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The Future of Risk: Beyond One-Dimensional Machine Learning

The world of fraud is ever-changing. As modern fraudsters become more creative and sophisticated in their attack methods, modern enterprises have to be responsive and holistic in their approach to detecting and preventing fraud in their systems.

Prakash Santhana is the Managing Director for Payments Integrity and Cyber Risk at Deloitte Advisory. At the recent RealMachine Summit hosted by Feedzai and Money 20/20, Santhana talked about the potential for AI and the future of risk in a hosted interview session.

You can watch the full interview here:

 

Santhana’s key message was simple: the way organizations are implementing machine learning and analytics for fraud detection and prevention tends to be one-dimensional, often focused on transactions. But modern fraudsters have moved way beyond tactics that can be detected this way, and are, more and more, devising vectors of attack that are multi-dimensional.

To deal with this, companies should be thinking about looking across functional silos and correlating more kinds of data to counteract these increasingly sophisticated fraud tactics. This is not a prediction for the future. It’s a current need, relevant right now.

As an example of the quickly-evolving nature of the fraud world, consider that in 2014 mag-stripe fraud was at the top of discussion; but today, EMV technology is largely addressing this problem. That’s good news.

What’s not so good, of course, is that fraudsters haven’t given up; they’re just changing their tactics. They’re very much aware of the fraud models and risk management systems that modern enterprises employ. So they just work harder to find ways to get around them, looking for open spaces where systems can’t yet detect what they’re doing.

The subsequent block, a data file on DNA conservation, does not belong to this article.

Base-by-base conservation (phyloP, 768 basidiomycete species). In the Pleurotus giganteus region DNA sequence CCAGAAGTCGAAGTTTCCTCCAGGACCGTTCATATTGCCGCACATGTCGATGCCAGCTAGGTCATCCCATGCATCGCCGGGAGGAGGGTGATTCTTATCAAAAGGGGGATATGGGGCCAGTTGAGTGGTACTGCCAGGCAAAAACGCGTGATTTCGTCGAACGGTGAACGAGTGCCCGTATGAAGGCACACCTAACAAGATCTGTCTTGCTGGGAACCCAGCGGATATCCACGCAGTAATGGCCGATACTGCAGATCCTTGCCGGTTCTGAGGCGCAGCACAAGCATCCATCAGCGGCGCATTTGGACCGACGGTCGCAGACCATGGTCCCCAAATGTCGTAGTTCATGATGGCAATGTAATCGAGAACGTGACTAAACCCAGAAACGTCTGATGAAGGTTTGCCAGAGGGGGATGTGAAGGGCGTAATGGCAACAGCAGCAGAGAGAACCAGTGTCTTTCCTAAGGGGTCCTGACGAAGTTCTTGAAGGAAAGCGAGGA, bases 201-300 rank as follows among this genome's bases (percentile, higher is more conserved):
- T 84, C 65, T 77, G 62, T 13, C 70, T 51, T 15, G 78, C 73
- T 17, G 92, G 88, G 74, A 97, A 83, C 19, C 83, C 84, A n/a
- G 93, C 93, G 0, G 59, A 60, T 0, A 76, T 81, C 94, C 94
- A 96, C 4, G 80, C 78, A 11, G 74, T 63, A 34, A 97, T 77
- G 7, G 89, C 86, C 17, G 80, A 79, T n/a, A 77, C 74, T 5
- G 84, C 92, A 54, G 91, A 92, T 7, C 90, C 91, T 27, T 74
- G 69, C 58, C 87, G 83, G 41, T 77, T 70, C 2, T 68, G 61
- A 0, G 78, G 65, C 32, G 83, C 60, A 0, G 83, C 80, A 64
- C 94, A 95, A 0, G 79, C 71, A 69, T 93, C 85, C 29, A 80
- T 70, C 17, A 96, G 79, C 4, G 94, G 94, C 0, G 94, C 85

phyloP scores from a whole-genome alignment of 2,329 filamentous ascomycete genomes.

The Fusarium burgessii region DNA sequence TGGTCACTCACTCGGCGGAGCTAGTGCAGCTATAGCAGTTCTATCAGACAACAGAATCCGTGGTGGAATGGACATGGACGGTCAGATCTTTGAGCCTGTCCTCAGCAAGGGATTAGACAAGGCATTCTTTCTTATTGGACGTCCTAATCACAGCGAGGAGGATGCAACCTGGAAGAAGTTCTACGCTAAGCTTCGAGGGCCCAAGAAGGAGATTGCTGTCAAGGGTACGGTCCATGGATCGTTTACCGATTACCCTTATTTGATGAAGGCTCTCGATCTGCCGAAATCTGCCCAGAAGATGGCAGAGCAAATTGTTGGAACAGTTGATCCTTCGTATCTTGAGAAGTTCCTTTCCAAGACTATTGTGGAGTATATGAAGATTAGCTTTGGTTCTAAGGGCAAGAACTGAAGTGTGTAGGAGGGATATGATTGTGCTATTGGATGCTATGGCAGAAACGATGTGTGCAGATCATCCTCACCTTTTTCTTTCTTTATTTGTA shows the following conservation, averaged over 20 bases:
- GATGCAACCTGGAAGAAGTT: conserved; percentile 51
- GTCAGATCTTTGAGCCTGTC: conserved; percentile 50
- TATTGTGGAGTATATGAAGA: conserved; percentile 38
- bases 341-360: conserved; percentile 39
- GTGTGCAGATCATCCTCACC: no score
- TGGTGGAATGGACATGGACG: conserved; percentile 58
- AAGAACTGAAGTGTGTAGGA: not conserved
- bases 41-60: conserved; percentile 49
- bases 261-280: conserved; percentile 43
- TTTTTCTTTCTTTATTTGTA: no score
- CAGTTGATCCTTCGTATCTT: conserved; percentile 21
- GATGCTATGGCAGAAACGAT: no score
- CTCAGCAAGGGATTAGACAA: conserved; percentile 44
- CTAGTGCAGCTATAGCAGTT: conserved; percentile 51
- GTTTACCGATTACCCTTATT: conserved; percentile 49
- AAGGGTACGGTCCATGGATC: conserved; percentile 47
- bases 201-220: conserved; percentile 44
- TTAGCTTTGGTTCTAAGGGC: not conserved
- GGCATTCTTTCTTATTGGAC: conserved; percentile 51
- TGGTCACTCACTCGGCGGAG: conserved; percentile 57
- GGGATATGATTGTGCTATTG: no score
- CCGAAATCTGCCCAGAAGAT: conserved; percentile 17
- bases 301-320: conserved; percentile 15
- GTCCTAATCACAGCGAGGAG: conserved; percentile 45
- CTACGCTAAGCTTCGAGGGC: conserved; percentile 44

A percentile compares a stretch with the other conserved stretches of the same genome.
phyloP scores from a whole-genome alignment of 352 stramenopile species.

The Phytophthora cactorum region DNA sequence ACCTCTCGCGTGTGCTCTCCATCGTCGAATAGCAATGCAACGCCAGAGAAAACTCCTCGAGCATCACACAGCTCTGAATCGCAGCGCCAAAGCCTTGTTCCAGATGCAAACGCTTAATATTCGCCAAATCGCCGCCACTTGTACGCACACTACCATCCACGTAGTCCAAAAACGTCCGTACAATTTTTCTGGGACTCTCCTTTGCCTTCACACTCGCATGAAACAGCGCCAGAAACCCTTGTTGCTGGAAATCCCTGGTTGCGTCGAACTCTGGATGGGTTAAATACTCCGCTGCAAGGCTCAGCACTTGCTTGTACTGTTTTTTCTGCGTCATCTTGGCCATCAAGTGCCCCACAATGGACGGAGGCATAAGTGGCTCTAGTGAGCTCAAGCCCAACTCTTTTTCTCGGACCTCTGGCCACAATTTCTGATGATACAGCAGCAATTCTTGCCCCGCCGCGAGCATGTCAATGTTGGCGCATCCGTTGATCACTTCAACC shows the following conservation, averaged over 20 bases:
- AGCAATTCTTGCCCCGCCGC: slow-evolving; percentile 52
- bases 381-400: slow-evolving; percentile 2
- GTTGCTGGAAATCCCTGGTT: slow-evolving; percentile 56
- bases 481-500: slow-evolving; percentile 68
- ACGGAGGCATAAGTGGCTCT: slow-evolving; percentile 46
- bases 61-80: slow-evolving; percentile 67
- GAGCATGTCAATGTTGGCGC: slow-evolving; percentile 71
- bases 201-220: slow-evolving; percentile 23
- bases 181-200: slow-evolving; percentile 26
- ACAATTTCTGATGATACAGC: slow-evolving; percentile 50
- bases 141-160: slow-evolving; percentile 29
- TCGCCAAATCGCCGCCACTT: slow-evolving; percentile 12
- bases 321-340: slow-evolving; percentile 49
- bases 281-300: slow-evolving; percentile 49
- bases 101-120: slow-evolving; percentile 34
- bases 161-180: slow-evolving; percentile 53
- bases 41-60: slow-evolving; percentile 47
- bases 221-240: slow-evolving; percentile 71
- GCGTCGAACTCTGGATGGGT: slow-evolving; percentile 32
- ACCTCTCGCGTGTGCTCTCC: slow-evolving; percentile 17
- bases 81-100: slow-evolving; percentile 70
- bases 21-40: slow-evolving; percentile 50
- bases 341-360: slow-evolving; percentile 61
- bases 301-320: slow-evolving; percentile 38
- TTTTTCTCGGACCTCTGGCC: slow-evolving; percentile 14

As an example, in 2012 there was a big ATM heist involving 40 million dollars at two Middle Eastern banks. The fraudsters were able to withdraw twelve million dollars on six accounts using prepaid debit cards. They did this by changing the withdrawal rules on the debit cards so the upward limit was infinity.
Here’s another way it could work. If a fraudster can come up with many different use cases that would throw out a lot of false positives over a short period of time, the risk manager is going to stop and say, “Hey, we need to investigate.” That’s the time an attack can happen, because there’s a wide open space. The need is to correlate attacks across different channels and functions.

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AI can help, but organizations need to think about using it more broadly. Companies that use machine learning to detect transactional fraud, application fraud, wire transfer fraud, etc., need to be able to correlate these, and look at what’s happening all across the organization.

Santhana’s company recommends that organizations move toward coordinating fraud mitigation and IT functions. Since IT uses a lot of tech to monitor network activity, they have lots of logs, weblogs, database logs, and application logs, etc. This data typically isn’t fed into the machine learning systems, and this is where there are opportunities to detect some of the new, more sophisticated fraud vectors.
“At the end of the day,” Santhana concluded, “machine learning models…can really do their job if you feed them more data, other dimensional data.”

Companies need to remember that fraud is changing and doing so fast. Whatever is happening now will evolve, and your AI system need to be responsive to keep up with it. Using machine learning to correlate multi-dimensional data from across your enterprise can help.